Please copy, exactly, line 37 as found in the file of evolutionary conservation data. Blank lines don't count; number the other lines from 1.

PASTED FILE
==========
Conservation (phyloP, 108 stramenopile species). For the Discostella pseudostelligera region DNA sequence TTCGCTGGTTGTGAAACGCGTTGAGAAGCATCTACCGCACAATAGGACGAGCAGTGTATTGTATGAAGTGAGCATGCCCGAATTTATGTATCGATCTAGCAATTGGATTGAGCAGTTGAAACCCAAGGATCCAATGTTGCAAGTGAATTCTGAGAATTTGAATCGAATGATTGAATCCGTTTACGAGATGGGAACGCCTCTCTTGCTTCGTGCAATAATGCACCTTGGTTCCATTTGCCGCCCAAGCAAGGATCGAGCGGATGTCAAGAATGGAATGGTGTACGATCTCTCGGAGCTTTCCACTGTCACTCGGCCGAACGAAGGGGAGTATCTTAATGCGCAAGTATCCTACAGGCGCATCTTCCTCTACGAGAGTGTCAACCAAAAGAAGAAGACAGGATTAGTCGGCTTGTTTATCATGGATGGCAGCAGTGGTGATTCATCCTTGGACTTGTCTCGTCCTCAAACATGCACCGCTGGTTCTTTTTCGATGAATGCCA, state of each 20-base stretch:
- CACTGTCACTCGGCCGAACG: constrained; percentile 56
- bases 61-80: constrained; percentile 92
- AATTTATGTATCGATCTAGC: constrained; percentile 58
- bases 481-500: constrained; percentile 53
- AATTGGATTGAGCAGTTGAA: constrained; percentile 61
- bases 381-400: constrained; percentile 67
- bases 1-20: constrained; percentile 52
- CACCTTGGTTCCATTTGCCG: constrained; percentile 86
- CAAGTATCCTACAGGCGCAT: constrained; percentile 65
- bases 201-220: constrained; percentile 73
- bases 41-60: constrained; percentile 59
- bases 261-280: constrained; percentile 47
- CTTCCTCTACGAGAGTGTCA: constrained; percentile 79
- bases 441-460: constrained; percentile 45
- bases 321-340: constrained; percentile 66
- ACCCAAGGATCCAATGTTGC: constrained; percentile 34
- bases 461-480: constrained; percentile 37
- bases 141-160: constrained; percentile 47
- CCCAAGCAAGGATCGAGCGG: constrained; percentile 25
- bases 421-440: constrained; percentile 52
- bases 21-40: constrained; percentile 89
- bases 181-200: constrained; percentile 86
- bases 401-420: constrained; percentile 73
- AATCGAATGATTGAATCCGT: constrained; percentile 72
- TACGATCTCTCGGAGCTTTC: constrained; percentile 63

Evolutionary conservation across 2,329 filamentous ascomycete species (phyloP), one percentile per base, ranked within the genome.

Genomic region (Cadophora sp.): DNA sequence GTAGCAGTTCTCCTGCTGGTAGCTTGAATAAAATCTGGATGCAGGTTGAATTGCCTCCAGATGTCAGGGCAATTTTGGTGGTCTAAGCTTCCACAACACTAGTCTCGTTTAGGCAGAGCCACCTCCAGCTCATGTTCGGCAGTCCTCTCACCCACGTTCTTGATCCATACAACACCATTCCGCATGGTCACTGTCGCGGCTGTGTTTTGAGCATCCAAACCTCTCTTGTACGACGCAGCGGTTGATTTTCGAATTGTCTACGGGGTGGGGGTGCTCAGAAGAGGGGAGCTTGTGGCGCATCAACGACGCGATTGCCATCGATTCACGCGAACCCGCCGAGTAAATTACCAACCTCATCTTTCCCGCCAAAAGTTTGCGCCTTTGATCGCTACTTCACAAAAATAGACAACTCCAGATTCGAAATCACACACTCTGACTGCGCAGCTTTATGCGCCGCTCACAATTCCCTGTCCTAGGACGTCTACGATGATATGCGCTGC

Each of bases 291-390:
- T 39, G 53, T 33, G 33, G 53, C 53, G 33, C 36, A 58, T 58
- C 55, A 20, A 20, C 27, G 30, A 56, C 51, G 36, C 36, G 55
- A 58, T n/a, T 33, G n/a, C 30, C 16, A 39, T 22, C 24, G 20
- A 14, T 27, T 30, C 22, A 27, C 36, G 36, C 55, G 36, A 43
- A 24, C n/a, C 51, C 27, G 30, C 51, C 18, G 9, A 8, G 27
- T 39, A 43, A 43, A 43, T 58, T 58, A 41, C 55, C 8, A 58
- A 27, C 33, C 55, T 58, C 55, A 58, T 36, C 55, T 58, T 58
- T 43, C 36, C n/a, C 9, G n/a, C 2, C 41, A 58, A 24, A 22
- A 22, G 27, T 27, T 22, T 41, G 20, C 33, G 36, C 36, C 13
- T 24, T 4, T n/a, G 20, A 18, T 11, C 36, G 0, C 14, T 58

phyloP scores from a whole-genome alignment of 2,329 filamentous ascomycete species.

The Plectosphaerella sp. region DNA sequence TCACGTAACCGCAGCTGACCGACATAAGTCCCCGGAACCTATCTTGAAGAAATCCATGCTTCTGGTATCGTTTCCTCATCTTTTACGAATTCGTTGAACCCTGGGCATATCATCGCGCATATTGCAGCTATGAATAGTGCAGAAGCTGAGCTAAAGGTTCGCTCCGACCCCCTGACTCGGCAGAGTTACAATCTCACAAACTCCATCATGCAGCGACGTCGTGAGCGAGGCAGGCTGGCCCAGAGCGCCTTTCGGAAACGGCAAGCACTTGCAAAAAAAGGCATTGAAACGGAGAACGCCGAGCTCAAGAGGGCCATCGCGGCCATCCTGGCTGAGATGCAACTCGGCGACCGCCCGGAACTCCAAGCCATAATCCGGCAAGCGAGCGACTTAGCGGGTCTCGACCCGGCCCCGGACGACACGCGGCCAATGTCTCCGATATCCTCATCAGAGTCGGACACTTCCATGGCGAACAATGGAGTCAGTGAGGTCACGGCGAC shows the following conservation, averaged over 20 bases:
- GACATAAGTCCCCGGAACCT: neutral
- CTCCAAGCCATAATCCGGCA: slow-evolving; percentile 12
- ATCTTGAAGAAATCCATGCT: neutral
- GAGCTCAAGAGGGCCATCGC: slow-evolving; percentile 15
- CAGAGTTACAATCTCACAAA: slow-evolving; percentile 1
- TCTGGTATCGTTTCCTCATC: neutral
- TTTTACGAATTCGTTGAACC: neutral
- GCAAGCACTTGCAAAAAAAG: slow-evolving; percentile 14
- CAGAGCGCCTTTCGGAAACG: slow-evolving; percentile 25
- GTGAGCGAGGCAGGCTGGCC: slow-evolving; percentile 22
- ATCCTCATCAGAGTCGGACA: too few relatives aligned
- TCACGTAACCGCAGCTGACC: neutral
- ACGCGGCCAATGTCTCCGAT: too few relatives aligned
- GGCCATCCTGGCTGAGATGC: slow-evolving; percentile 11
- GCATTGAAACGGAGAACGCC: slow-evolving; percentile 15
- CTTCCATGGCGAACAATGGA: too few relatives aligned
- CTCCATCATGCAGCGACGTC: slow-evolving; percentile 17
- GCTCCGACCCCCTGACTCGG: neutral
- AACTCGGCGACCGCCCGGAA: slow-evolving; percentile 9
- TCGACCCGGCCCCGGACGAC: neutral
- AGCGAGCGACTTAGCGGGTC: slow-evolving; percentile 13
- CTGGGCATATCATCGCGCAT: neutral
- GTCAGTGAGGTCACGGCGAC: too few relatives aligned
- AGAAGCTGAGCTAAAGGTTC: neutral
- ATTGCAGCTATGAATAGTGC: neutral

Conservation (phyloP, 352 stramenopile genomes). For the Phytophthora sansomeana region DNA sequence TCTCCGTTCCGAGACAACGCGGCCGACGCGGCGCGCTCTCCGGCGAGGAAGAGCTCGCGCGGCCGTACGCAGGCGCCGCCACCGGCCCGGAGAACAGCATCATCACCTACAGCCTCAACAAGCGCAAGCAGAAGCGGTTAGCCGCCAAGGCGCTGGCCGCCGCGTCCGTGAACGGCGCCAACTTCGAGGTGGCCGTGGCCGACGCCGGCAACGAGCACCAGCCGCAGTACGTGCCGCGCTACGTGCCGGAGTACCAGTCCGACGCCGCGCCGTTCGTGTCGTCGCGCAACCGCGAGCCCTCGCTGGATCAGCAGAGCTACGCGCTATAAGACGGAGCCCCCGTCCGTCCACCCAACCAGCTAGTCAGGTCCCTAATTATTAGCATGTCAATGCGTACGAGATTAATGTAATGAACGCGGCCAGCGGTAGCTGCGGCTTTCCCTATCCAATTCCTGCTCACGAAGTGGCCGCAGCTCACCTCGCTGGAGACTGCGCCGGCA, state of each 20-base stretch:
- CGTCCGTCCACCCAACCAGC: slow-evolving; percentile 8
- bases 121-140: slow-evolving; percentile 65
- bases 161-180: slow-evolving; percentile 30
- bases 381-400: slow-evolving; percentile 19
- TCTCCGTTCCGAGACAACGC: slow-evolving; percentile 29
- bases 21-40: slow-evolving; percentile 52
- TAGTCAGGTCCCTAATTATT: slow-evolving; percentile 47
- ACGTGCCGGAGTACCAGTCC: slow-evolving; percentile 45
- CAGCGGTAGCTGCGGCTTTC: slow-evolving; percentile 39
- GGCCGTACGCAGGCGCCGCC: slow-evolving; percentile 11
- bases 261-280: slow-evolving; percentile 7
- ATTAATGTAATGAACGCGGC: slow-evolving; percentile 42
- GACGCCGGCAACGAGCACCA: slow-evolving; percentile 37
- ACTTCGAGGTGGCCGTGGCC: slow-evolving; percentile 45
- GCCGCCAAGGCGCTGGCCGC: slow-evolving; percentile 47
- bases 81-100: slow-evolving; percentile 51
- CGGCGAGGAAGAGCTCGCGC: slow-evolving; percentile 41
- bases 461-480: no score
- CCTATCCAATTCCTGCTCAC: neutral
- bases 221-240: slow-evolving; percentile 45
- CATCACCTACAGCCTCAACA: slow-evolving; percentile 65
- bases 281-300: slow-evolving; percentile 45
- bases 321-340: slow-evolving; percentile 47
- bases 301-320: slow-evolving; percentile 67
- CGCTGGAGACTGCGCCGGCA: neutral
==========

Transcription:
- T 43, C 36, C n/a, C 9, G n/a, C 2, C 41, A 58, A 24, A 22